This allowed the team to calculate that the people at the ‘watering hole’ were between 3ft 4 inches and 6ft 1 inch tall, with the majority between 4ft and 5ft. ‘
‘The wide range of sizes of the footprints suggests the existence of a social group integrated by individuals of different age classes but dominated, however, by non-adult individuals,’ said Mayoral.
Of the footprints seven belonged to children, 15 to adolescents and nine were left by adults – with the smallest two belonging to a six year old.
The longest four footprints belonged to someone over 6ft, which Mayoral says is significantly higher than the expected maximum height of a Neanderthal, so may be incorrect or have been made by a smaller individual with more movement.
These shows areas where humans and animals would have once stood, the MTS area is the Matalascañas Trampled Area, the name of the beach, and HTS is the Hominin Trampled Surface, revealed after storms and where the Neanderthal once walked
The footprints had a rounded heel, a longitudinal arch, relatively short toes, and a non-opposable big toe, the team discovered
There was a microbial mat, suggesting an area of life, once underwater, as seen in this close up image showing remains of halite moulds, possibly linked to salty water
‘The wide range of sizes of the footprints suggests the existence of a social group integrated by individuals of different age classes but dominated, however, by non-adult individuals,’ said Mayoral
He said they were able to get a better understanding of the behaviour of the Neanderthal group by studying the positioning of the footprints.
‘Neandertals are hunter-gatherers so the reasons for their presence are mainly due to travel, transportation of resources or foraging strategies,’ Mayoral added.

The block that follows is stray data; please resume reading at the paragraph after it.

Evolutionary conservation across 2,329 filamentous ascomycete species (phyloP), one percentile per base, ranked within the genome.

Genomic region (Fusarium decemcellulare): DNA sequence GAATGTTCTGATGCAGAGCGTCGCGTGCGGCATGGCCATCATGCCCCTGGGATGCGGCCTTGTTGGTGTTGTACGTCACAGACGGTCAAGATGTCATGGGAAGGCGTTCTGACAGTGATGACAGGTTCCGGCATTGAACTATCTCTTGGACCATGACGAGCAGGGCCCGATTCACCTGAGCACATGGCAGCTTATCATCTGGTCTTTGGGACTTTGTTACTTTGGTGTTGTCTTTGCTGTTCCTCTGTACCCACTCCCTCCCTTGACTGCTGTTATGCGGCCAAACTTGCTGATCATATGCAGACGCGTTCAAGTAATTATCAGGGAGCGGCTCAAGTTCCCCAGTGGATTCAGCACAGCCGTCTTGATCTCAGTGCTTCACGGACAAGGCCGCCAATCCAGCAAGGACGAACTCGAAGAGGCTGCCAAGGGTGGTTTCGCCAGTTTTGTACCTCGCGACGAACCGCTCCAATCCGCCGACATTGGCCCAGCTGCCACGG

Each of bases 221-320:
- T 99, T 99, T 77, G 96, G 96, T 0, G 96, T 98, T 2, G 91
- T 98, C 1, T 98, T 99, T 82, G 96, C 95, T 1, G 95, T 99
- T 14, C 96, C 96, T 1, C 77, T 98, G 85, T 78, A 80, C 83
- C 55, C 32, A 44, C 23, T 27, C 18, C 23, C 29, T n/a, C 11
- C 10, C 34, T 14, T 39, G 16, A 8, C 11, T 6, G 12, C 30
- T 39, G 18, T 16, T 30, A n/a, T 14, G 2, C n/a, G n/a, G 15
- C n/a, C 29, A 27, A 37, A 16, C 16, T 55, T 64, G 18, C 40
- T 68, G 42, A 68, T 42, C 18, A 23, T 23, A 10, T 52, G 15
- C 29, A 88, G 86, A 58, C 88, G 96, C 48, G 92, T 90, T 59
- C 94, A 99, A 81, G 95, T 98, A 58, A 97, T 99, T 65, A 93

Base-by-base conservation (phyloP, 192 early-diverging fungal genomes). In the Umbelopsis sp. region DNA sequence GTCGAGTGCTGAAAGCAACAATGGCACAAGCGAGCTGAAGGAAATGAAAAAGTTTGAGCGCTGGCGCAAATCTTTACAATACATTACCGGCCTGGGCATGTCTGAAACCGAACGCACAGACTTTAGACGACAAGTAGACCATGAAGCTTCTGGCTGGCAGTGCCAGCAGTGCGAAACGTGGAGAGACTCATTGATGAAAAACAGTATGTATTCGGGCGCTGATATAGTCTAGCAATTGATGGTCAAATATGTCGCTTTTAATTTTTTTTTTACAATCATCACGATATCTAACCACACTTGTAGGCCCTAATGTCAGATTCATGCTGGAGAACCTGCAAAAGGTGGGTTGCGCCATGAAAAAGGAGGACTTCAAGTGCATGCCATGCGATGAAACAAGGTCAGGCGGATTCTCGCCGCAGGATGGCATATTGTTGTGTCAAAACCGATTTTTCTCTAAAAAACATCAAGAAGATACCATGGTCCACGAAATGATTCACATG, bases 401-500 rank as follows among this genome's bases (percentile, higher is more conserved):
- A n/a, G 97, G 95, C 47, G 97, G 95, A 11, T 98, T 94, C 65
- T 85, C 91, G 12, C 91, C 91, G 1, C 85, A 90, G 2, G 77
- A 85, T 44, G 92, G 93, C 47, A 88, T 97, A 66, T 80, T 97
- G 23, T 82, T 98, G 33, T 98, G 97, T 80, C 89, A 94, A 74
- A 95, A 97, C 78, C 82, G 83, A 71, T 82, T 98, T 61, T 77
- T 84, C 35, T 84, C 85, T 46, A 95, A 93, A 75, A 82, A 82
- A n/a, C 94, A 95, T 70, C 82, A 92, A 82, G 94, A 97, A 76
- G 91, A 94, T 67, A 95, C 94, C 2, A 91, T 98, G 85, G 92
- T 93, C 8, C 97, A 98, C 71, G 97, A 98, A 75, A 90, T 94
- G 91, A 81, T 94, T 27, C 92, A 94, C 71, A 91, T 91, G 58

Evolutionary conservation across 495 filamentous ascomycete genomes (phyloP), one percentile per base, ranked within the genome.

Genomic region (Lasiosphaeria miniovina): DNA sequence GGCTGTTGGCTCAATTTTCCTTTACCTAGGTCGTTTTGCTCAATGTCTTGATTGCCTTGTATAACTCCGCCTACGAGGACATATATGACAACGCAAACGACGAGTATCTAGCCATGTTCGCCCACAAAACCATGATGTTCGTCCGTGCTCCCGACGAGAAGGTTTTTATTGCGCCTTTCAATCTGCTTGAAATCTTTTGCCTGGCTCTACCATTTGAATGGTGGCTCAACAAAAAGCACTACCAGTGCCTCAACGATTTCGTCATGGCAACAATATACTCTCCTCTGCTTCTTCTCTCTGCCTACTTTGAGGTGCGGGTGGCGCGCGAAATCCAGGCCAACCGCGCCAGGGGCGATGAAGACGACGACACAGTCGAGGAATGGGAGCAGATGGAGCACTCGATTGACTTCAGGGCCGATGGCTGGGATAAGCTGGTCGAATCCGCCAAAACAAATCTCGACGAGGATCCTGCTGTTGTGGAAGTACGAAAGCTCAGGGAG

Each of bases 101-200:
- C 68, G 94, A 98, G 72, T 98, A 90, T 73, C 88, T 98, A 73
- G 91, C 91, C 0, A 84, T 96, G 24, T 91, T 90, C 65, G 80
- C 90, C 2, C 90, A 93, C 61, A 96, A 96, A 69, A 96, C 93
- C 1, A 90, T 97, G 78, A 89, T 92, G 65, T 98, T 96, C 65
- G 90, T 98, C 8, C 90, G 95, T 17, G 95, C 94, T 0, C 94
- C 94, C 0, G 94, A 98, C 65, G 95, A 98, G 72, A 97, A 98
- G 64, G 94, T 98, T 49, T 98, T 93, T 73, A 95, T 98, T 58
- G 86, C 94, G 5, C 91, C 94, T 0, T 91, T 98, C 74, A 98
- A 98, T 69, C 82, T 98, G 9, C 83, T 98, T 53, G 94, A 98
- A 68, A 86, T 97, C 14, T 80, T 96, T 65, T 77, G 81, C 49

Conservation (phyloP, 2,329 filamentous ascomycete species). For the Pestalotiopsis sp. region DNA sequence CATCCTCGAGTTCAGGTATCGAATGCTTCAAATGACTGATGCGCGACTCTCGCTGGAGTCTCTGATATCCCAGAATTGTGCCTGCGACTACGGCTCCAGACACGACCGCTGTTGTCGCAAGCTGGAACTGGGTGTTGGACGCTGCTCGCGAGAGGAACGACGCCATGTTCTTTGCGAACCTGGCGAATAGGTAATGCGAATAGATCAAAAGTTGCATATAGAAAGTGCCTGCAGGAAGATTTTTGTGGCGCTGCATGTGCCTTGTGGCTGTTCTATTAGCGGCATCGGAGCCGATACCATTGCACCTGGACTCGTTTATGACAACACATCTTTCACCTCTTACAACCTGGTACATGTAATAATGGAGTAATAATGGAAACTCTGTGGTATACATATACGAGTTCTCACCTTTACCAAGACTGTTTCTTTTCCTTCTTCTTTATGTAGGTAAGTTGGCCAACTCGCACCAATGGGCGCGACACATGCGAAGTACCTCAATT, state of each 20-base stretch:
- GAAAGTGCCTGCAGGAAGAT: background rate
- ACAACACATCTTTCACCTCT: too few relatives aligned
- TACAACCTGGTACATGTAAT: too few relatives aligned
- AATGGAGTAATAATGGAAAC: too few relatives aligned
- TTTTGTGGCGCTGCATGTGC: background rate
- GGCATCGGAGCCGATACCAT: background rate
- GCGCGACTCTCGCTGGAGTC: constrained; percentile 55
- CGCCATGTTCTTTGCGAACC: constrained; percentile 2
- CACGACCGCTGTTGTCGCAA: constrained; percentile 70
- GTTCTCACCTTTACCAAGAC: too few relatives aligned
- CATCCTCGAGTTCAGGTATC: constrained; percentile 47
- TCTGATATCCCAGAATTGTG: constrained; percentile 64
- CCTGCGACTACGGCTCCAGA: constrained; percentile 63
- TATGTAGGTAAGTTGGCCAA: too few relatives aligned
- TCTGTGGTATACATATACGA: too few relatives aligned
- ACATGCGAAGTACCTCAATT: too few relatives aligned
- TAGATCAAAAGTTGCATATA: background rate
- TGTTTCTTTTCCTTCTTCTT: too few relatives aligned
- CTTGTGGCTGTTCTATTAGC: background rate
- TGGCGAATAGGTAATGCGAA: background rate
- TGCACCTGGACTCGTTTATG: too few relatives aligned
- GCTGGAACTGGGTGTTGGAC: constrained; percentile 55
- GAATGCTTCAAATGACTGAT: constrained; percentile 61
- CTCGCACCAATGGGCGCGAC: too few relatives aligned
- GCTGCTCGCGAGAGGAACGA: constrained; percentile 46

Almost a quarter of the group was made up of children, with most of the footprints found at the very edge of what would once have been the watering hole itself.
‘This could involve a hunting strategy, stalking animals in the water, probably waterbirds and waders or small carnivores or even fishing or shellfish search of fish or molluscs,’ he said.
The findings have been published in the journal Scientific Reports.
A close relative of modern humans, Neanderthals went extinct 40,000 years ago
The Neanderthals were a close human ancestor that mysteriously died out around 40,000 years ago.
The species lived in Africa with early humans for millennia before moving across to Europe around 300,000 years ago.
They were later joined by humans, who entered Eurasia around 48,000 years ago.
The Neanderthals were a cousin species of humans but not a direct ancestor – the two species split from a common ancestor – that perished around 50,000 years ago. Pictured is a Neanderthal museum exhibit
These were the original ‘cavemen’, historically thought to be dim-witted and brutish compared to modern humans.
In recent years though, and especially over the last decade, it has become increasingly apparent we’ve been selling Neanderthals short.
A growing body of evidence points to a more sophisticated and multi-talented kind of ‘caveman’ than anyone thought possible.
It now seems likely that Neanderthals had told, buried their dead, painted and even interbred with humans.
They used body art such as pigments and beads, and they were the very first artists, with Neanderthal cave art (and symbolism) in Spain apparently predating the earliest modern human art by some 20,000 years.
They are thought to have hunted on land and done some fishing. However, they went extinct around 40,000 years ago following the success of Homo sapiens in Europe.